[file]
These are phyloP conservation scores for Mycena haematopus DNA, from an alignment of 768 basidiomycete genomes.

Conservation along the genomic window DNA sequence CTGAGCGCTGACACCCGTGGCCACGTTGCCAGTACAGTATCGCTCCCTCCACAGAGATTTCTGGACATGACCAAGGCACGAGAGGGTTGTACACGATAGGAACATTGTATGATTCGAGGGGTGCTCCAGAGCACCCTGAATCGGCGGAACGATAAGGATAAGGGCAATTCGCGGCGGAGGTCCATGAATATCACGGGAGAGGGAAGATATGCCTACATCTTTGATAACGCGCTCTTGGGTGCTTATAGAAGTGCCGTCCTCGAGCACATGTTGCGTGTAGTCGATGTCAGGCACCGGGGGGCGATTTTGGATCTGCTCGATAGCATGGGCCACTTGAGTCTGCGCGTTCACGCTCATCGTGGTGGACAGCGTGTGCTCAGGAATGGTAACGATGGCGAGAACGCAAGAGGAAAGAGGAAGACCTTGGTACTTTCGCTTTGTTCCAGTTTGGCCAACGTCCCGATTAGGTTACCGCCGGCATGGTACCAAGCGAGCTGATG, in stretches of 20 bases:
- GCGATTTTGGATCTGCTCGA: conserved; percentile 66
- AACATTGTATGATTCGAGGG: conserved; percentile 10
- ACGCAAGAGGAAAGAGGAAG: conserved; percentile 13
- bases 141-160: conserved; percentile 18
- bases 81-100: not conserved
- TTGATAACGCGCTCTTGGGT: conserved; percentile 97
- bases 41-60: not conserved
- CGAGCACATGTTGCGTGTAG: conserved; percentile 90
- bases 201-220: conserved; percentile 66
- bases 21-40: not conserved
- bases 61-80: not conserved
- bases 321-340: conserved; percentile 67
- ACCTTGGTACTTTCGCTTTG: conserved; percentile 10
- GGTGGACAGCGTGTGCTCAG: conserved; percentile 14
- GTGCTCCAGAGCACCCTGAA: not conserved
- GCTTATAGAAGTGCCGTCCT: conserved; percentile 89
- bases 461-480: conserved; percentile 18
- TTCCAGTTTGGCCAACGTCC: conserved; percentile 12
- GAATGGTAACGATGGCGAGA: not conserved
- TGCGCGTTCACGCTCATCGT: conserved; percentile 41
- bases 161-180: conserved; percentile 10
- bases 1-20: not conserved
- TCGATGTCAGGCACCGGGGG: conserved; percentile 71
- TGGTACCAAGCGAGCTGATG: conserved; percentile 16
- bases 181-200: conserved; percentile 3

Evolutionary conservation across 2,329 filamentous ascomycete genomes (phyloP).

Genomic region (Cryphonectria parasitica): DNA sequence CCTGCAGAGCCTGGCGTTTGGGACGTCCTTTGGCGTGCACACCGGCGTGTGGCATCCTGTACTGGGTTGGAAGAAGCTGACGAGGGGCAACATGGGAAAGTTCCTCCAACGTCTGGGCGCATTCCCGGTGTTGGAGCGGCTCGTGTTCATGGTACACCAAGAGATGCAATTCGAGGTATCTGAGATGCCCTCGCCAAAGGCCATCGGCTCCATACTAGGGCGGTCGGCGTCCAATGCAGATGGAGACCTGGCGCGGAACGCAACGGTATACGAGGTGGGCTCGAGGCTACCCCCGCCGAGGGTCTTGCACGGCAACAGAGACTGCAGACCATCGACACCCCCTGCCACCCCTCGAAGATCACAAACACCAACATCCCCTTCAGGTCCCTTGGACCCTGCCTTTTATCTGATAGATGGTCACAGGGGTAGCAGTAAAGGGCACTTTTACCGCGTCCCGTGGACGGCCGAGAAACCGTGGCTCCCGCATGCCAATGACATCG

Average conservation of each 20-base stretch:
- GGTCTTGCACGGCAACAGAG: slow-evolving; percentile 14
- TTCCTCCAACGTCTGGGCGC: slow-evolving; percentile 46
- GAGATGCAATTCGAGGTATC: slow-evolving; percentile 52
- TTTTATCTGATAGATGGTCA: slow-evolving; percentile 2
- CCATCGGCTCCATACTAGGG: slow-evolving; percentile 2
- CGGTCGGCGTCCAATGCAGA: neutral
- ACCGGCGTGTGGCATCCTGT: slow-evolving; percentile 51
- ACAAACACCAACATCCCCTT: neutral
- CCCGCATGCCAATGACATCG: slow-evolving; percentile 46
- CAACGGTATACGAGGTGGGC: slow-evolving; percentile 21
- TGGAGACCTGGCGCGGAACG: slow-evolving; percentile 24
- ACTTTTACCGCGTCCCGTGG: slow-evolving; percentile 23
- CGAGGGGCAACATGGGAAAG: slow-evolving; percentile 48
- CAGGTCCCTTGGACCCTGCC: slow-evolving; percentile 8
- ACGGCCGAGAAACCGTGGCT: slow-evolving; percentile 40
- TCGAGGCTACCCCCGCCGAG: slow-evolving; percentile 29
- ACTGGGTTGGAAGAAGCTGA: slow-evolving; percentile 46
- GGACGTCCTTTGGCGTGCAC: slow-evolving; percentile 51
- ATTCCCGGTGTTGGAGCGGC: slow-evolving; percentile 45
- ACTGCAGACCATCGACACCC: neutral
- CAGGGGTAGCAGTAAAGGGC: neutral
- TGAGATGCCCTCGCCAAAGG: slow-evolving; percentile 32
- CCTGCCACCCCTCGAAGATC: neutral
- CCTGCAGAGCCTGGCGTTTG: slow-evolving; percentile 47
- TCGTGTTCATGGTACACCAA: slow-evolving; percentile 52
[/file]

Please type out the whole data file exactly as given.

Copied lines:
These are phyloP conservation scores for Mycena haematopus DNA, from an alignment of 768 basidiomycete genomes.

Conservation along the genomic window DNA sequence CTGAGCGCTGACACCCGTGGCCACGTTGCCAGTACAGTATCGCTCCCTCCACAGAGATTTCTGGACATGACCAAGGCACGAGAGGGTTGTACACGATAGGAACATTGTATGATTCGAGGGGTGCTCCAGAGCACCCTGAATCGGCGGAACGATAAGGATAAGGGCAATTCGCGGCGGAGGTCCATGAATATCACGGGAGAGGGAAGATATGCCTACATCTTTGATAACGCGCTCTTGGGTGCTTATAGAAGTGCCGTCCTCGAGCACATGTTGCGTGTAGTCGATGTCAGGCACCGGGGGGCGATTTTGGATCTGCTCGATAGCATGGGCCACTTGAGTCTGCGCGTTCACGCTCATCGTGGTGGACAGCGTGTGCTCAGGAATGGTAACGATGGCGAGAACGCAAGAGGAAAGAGGAAGACCTTGGTACTTTCGCTTTGTTCCAGTTTGGCCAACGTCCCGATTAGGTTACCGCCGGCATGGTACCAAGCGAGCTGATG, in stretches of 20 bases:
- GCGATTTTGGATCTGCTCGA: conserved; percentile 66
- AACATTGTATGATTCGAGGG: conserved; percentile 10
- ACGCAAGAGGAAAGAGGAAG: conserved; percentile 13
- bases 141-160: conserved; percentile 18
- bases 81-100: not conserved
- TTGATAACGCGCTCTTGGGT: conserved; percentile 97
- bases 41-60: not conserved
- CGAGCACATGTTGCGTGTAG: conserved; percentile 90
- bases 201-220: conserved; percentile 66
- bases 21-40: not conserved
- bases 61-80: not conserved
- bases 321-340: conserved; percentile 67
- ACCTTGGTACTTTCGCTTTG: conserved; percentile 10
- GGTGGACAGCGTGTGCTCAG: conserved; percentile 14
- GTGCTCCAGAGCACCCTGAA: not conserved
- GCTTATAGAAGTGCCGTCCT: conserved; percentile 89
- bases 461-480: conserved; percentile 18
- TTCCAGTTTGGCCAACGTCC: conserved; percentile 12
- GAATGGTAACGATGGCGAGA: not conserved
- TGCGCGTTCACGCTCATCGT: conserved; percentile 41
- bases 161-180: conserved; percentile 10
- bases 1-20: not conserved
- TCGATGTCAGGCACCGGGGG: conserved; percentile 71
- TGGTACCAAGCGAGCTGATG: conserved; percentile 16
- bases 181-200: conserved; percentile 3

Evolutionary conservation across 2,329 filamentous ascomycete genomes (phyloP).

Genomic region (Cryphonectria parasitica): DNA sequence CCTGCAGAGCCTGGCGTTTGGGACGTCCTTTGGCGTGCACACCGGCGTGTGGCATCCTGTACTGGGTTGGAAGAAGCTGACGAGGGGCAACATGGGAAAGTTCCTCCAACGTCTGGGCGCATTCCCGGTGTTGGAGCGGCTCGTGTTCATGGTACACCAAGAGATGCAATTCGAGGTATCTGAGATGCCCTCGCCAAAGGCCATCGGCTCCATACTAGGGCGGTCGGCGTCCAATGCAGATGGAGACCTGGCGCGGAACGCAACGGTATACGAGGTGGGCTCGAGGCTACCCCCGCCGAGGGTCTTGCACGGCAACAGAGACTGCAGACCATCGACACCCCCTGCCACCCCTCGAAGATCACAAACACCAACATCCCCTTCAGGTCCCTTGGACCCTGCCTTTTATCTGATAGATGGTCACAGGGGTAGCAGTAAAGGGCACTTTTACCGCGTCCCGTGGACGGCCGAGAAACCGTGGCTCCCGCATGCCAATGACATCG

Average conservation of each 20-base stretch:
- GGTCTTGCACGGCAACAGAG: slow-evolving; percentile 14
- TTCCTCCAACGTCTGGGCGC: slow-evolving; percentile 46
- GAGATGCAATTCGAGGTATC: slow-evolving; percentile 52
- TTTTATCTGATAGATGGTCA: slow-evolving; percentile 2
- CCATCGGCTCCATACTAGGG: slow-evolving; percentile 2
- CGGTCGGCGTCCAATGCAGA: neutral
- ACCGGCGTGTGGCATCCTGT: slow-evolving; percentile 51
- ACAAACACCAACATCCCCTT: neutral
- CCCGCATGCCAATGACATCG: slow-evolving; percentile 46
- CAACGGTATACGAGGTGGGC: slow-evolving; percentile 21
- TGGAGACCTGGCGCGGAACG: slow-evolving; percentile 24
- ACTTTTACCGCGTCCCGTGG: slow-evolving; percentile 23
- CGAGGGGCAACATGGGAAAG: slow-evolving; percentile 48
- CAGGTCCCTTGGACCCTGCC: slow-evolving; percentile 8
- ACGGCCGAGAAACCGTGGCT: slow-evolving; percentile 40
- TCGAGGCTACCCCCGCCGAG: slow-evolving; percentile 29
- ACTGGGTTGGAAGAAGCTGA: slow-evolving; percentile 46
- GGACGTCCTTTGGCGTGCAC: slow-evolving; percentile 51
- ATTCCCGGTGTTGGAGCGGC: slow-evolving; percentile 45
- ACTGCAGACCATCGACACCC: neutral
- CAGGGGTAGCAGTAAAGGGC: neutral
- TGAGATGCCCTCGCCAAAGG: slow-evolving; percentile 32
- CCTGCCACCCCTCGAAGATC: neutral
- CCTGCAGAGCCTGGCGTTTG: slow-evolving; percentile 47
- TCGTGTTCATGGTACACCAA: slow-evolving; percentile 52